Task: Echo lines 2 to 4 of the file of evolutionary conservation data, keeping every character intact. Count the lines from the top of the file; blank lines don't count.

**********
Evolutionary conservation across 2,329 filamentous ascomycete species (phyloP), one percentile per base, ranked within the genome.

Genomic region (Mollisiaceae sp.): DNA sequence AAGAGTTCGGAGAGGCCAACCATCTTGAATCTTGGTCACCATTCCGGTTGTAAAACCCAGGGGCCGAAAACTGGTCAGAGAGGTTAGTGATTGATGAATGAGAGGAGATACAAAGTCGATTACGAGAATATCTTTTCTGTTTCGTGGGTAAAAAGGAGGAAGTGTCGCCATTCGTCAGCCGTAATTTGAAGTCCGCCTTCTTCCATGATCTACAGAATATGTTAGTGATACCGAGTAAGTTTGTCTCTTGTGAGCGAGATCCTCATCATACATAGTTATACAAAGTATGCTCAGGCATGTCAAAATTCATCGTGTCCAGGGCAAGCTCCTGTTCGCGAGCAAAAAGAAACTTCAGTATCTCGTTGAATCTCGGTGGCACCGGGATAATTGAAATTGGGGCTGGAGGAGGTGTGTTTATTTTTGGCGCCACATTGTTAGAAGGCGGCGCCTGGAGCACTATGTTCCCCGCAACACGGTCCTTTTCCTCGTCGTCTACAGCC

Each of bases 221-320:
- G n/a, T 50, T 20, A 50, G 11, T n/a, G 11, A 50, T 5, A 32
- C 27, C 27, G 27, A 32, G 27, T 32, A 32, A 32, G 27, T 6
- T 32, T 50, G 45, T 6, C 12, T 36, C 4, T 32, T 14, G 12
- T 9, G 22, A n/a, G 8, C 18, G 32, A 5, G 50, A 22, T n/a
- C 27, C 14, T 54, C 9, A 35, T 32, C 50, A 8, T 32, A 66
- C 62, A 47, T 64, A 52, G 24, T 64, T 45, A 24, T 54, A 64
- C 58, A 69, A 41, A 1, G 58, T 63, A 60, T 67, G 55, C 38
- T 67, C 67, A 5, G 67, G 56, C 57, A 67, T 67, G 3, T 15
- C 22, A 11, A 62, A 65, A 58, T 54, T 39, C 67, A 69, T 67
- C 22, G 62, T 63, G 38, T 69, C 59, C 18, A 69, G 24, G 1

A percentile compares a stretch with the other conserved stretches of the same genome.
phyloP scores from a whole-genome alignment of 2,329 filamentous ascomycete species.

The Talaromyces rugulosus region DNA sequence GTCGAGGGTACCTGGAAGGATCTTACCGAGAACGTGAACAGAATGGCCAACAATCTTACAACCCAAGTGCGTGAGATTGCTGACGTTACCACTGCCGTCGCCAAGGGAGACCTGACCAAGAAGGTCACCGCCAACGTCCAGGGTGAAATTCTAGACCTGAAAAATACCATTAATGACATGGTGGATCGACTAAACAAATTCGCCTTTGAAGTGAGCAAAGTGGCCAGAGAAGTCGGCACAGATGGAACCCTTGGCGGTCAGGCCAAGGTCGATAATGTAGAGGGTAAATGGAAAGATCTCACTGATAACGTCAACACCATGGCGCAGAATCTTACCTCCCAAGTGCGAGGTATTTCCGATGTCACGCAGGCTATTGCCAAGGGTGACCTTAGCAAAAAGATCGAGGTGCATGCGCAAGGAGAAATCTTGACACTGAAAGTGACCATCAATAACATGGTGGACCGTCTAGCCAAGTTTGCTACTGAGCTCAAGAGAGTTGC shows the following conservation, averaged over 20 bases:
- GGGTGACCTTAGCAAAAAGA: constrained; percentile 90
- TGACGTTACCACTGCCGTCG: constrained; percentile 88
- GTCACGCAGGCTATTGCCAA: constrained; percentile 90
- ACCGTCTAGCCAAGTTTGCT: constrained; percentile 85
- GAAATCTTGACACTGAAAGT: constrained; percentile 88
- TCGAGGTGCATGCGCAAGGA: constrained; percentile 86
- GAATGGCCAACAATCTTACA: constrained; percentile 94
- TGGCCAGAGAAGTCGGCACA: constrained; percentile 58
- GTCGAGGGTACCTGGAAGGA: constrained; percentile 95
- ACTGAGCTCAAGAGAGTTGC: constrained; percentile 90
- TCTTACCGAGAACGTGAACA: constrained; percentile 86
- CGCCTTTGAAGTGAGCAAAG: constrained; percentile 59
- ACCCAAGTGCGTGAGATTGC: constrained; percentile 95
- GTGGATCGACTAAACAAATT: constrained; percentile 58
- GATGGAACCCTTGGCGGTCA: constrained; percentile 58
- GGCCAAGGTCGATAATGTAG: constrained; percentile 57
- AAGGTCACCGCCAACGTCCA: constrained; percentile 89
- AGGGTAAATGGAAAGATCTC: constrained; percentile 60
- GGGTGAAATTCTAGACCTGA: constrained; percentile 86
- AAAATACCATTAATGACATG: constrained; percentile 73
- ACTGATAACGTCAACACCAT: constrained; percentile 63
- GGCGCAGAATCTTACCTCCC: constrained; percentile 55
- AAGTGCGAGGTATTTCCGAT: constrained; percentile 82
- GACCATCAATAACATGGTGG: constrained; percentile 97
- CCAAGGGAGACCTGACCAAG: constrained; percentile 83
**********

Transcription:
Genomic region (Mollisiaceae sp.): DNA sequence AAGAGTTCGGAGAGGCCAACCATCTTGAATCTTGGTCACCATTCCGGTTGTAAAACCCAGGGGCCGAAAACTGGTCAGAGAGGTTAGTGATTGATGAATGAGAGGAGATACAAAGTCGATTACGAGAATATCTTTTCTGTTTCGTGGGTAAAAAGGAGGAAGTGTCGCCATTCGTCAGCCGTAATTTGAAGTCCGCCTTCTTCCATGATCTACAGAATATGTTAGTGATACCGAGTAAGTTTGTCTCTTGTGAGCGAGATCCTCATCATACATAGTTATACAAAGTATGCTCAGGCATGTCAAAATTCATCGTGTCCAGGGCAAGCTCCTGTTCGCGAGCAAAAAGAAACTTCAGTATCTCGTTGAATCTCGGTGGCACCGGGATAATTGAAATTGGGGCTGGAGGAGGTGTGTTTATTTTTGGCGCCACATTGTTAGAAGGCGGCGCCTGGAGCACTATGTTCCCCGCAACACGGTCCTTTTCCTCGTCGTCTACAGCC

Each of bases 221-320:
- G n/a, T 50, T 20, A 50, G 11, T n/a, G 11, A 50, T 5, A 32